I learned that my talent would not be engineering (and building bridges) when competing in the Solon High School Senior year Physics project building balsa wood bridges.  As I recall my bridge (engineered and constructed mostly with help from Dad), was a arch (from soaking and bending the balsa wood) with reinforced struts.  It held approximately 80lbs of pressure and made it into the top ten.  The winning bridge was a tightly reinforced triangle of tightly glued basal wood - clearly more sturdy from the glue and dense structure.  By the way those balsa wood bridge projects are still going 40 years later and the record is 601lbs.

Building Bridges -  A shrine, a utility, connecting people to each other.

Sunday, June 2, 2013

Religion and Politics

It started with the article J.P. sent me from R. R. Reno, "Religion and Public Life in America, continuing with a breakfast discussion and a myriad of follow up emails about separation of Church and State.  In a social and work settings you should always avoid topics on Religion, Politics or Sex.  So combining a discussion or two of these - Religion and Politics creates fireworks.

I think the wisdom of our forefathers was reflected in establishing freedom of religion in an attempt to build a wall between religion from politics.  I associate my politics most closely with Libertarian ideology, and I tend to want Government totally out of legislating morality (the domain of religion).  But the issue of common good, public health, and community always creates a "gray" area of uncertainty in the dogma of fundamental political principle.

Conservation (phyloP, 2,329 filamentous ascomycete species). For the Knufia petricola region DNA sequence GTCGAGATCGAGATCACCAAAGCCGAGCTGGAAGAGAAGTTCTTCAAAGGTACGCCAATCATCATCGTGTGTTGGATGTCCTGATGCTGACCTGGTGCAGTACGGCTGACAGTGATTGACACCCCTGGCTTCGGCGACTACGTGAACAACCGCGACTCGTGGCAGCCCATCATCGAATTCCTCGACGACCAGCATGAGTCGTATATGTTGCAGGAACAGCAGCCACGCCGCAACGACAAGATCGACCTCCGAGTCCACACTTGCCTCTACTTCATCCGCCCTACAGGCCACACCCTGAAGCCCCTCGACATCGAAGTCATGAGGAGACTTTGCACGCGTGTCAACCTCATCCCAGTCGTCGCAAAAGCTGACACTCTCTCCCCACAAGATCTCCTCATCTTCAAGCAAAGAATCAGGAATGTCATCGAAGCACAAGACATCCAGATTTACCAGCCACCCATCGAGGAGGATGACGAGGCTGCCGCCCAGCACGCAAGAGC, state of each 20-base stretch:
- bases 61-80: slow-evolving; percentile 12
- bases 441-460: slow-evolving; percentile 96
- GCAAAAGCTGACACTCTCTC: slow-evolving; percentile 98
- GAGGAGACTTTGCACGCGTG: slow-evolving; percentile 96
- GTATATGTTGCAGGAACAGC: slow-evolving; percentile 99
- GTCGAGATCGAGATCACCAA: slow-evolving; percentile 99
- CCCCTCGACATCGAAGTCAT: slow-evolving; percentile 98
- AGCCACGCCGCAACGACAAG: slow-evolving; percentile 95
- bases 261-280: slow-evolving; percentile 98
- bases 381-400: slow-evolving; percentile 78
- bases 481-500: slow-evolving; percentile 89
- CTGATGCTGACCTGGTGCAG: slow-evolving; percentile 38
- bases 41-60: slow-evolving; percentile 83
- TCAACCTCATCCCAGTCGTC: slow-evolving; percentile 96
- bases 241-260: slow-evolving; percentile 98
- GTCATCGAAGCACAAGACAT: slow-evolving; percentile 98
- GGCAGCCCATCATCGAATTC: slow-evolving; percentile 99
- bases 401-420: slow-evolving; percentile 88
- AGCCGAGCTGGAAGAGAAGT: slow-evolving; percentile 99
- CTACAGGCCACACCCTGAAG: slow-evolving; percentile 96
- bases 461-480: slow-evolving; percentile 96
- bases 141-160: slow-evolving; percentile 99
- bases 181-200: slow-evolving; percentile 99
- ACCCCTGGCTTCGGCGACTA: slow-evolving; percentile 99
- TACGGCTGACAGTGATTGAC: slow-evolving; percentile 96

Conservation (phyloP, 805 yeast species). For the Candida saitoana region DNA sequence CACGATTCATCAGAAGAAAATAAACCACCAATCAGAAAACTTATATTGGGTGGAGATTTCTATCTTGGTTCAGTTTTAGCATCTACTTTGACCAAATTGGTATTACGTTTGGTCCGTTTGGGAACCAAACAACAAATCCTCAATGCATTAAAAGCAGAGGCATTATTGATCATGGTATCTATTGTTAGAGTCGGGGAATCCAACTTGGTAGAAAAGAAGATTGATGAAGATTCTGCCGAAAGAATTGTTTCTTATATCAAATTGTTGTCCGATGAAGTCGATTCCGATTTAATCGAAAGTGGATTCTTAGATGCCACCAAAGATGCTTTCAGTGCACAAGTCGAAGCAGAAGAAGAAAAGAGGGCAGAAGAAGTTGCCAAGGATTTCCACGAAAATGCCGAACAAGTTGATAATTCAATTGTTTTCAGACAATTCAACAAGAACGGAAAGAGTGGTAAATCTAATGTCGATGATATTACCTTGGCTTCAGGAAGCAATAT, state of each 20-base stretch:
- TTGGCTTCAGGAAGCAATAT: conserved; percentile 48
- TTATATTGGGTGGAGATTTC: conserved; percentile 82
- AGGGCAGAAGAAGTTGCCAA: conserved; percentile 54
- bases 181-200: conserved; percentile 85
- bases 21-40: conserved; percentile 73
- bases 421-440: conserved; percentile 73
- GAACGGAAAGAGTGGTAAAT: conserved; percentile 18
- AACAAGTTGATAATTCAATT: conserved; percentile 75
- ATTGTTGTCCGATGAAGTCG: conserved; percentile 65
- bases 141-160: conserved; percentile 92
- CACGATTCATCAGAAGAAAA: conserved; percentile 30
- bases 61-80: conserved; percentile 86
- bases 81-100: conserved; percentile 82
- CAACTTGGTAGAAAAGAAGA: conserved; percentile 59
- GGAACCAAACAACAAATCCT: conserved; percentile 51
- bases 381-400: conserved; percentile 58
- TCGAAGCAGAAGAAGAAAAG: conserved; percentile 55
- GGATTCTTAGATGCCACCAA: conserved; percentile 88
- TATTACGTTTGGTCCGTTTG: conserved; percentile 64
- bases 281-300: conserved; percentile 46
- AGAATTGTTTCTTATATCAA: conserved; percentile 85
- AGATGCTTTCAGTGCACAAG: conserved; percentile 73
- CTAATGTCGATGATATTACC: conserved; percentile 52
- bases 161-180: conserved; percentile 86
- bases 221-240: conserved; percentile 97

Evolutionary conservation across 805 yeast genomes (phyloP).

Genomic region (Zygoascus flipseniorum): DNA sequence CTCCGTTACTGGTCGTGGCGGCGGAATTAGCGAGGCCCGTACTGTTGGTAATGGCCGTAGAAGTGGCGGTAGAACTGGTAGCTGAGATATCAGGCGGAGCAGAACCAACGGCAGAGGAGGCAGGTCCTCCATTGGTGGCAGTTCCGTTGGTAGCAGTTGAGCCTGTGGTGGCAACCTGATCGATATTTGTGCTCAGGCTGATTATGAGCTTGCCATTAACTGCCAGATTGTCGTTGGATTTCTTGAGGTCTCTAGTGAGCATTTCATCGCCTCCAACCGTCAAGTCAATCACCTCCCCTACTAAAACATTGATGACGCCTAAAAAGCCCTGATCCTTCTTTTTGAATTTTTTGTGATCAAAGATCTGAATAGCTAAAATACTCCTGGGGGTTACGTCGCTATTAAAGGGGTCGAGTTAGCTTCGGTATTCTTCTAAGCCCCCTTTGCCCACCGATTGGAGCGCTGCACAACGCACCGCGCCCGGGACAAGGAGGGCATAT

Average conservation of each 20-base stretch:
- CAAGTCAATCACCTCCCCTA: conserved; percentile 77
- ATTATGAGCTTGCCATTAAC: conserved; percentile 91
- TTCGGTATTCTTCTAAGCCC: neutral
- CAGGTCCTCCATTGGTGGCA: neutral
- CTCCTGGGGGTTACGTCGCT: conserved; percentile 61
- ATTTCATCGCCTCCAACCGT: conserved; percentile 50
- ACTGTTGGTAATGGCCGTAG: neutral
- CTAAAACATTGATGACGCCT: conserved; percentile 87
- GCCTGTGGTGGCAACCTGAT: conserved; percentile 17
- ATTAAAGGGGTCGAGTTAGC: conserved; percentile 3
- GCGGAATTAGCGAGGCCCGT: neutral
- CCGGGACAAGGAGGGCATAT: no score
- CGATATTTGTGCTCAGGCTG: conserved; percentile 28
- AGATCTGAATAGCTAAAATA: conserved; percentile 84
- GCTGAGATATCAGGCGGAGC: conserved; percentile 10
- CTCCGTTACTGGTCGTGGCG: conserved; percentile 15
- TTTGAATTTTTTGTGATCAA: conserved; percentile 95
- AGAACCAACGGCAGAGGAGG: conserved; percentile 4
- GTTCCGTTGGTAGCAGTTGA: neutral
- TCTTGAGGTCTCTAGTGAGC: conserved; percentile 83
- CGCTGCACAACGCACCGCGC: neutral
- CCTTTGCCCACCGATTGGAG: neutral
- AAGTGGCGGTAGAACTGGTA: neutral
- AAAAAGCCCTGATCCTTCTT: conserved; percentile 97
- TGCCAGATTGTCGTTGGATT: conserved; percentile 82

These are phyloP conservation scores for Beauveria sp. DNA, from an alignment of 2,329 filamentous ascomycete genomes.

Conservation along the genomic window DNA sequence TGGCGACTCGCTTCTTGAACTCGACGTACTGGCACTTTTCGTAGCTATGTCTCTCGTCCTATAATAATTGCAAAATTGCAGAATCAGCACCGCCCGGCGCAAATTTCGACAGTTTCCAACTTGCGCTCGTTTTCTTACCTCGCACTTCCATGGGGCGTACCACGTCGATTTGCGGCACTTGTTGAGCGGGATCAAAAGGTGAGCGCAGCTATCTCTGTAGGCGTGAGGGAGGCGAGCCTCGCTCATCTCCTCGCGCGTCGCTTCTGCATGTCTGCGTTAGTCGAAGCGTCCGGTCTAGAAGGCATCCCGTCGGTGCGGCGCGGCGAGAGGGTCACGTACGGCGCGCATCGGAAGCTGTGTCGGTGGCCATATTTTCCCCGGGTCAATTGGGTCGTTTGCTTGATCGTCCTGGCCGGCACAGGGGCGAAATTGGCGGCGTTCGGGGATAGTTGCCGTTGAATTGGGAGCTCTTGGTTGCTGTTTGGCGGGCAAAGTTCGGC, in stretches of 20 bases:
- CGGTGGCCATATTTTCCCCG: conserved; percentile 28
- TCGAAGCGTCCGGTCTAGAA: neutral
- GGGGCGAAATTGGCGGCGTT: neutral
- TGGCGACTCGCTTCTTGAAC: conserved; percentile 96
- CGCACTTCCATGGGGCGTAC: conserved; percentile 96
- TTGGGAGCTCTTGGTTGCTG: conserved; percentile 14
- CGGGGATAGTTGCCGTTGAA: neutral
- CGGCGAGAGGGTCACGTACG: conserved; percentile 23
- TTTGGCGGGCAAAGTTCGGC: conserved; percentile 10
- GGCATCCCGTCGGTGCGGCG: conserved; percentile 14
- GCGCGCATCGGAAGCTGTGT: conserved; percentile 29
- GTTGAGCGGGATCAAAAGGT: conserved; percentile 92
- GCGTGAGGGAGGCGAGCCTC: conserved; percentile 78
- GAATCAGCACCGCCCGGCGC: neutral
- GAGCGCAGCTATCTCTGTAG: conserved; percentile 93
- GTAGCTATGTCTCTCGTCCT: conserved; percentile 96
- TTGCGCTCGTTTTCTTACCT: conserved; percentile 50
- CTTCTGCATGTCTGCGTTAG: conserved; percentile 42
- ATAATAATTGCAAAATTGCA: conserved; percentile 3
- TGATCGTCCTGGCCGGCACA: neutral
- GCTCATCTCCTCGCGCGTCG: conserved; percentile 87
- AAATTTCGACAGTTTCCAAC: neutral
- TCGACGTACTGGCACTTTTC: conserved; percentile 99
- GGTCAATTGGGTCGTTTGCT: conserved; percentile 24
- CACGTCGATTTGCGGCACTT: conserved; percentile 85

Just look at the volatile subjects combining religion and politics (historically and today) - drugs, alcohol, pornography, prostitution, homosexuality, abortion, contraception, polygamy, interracial marriage, same sex marriage, adultery, sodomy, (given the list so far you can see why the third area to avoid is sex), women's rights, slavery, conscription...... I'm sure I've missed many. 

In many cases, the Government is forced into legislating these issues as competing religions (or atheists) fight over who is right - and what is truth.  We are free to believe what we want - but practicing the belief in a community setting or trying to impose that belief on others is the crux of most legislative conflict.

Religion and Politics are tied together like a magnet - but keep the poles on opposite sides.

That is Intelligent Design  :)